Hoe no! Facebook snafu spells trouble for gardening group | News

Moderating a Facebook garden group in western New York is not without its challenges. There are complaints of woolly beetles, bad weather, and the beginners who insist on using dish detergent on their plants.

And then there is the word “hoe”.

Facebook’s algorithms sometimes flag this word as a “violation of community standards” and appear to refer to another word with no “e” at the end, but which is often misspelled as a gardening tool.

Typically, Facebook’s automated systems mark posts with offensive material and delete them. However, if the members of a group – or worse, administrators – break the rules too often, the entire group can be closed.

Elizabeth Licata, one of the group’s moderators, was concerned about this. After all, the WNY Gardeners group has more than 7,500 members who use them to get gardening tips and advice. It was especially popular during the pandemic when many home-bound people first started gardening.

A hoe with any other name can be a rake, harrow, or rototill. But Licata didn’t want to ban the word from the group or try to delete every instance. When a group member commented, “Push pull hoe!” In a post asking for “Your Favorite and Essential Weed Killer,” Facebook sent a notification that said, “We’ve reviewed this comment and found it violated our standards for Harassment and bullying are a violation. “

Facebook uses both human moderators and artificial intelligence to root out material that violates its rules. In that case, a person would likely have known that a hoe in a garden group is unlikely to be a case of harassment or bullying. But AI is not always good at the context and nuances of language.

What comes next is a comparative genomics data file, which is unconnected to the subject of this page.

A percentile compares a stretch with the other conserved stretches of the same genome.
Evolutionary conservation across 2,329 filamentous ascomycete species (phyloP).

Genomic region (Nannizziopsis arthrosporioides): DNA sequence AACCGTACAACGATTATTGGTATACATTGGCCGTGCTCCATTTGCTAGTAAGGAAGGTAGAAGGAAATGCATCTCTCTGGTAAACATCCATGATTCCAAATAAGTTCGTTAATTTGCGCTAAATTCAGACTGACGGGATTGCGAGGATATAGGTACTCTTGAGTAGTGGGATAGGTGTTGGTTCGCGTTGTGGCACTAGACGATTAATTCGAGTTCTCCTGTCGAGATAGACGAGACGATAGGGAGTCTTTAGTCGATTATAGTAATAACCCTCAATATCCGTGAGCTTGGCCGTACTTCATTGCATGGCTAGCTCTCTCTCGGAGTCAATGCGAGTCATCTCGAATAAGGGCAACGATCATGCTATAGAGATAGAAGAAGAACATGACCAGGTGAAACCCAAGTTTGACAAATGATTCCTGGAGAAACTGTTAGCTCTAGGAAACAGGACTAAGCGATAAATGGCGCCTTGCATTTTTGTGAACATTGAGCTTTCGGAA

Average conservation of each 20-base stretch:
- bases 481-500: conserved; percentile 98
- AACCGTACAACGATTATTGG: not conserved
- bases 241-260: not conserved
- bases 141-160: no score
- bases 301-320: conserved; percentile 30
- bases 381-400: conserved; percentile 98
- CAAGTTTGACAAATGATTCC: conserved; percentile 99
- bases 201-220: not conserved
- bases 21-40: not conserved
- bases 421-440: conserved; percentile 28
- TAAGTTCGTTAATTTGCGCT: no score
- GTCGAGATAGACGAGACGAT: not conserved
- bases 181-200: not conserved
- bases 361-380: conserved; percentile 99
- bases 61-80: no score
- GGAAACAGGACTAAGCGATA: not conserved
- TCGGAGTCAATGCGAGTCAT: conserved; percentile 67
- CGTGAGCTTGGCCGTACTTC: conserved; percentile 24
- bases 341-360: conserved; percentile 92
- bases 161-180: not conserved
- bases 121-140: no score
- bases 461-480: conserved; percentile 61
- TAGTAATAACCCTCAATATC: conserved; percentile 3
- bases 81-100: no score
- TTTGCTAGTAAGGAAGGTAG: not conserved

Users often complain that they report violent or abusive language and Facebook rules that don’t violate community standards. Misinformation about vaccines and elections has been a longstanding and well-documented problem for the social media company. On the other hand, there are groups like Licata’s who get caught up in overly eager algorithms.

Licata said she had never heard of anyone and Facebook and found it pointless to navigate the social network’s survey system and try to clear the record.

A Facebook representative said in an email this week that the company had found the group and corrected the flawed enforcements. It also introduced an additional review, which means someone – an actual person – will review offensive posts before the group is considered for deletion. The company wouldn’t say if other nurseries had similar problems.

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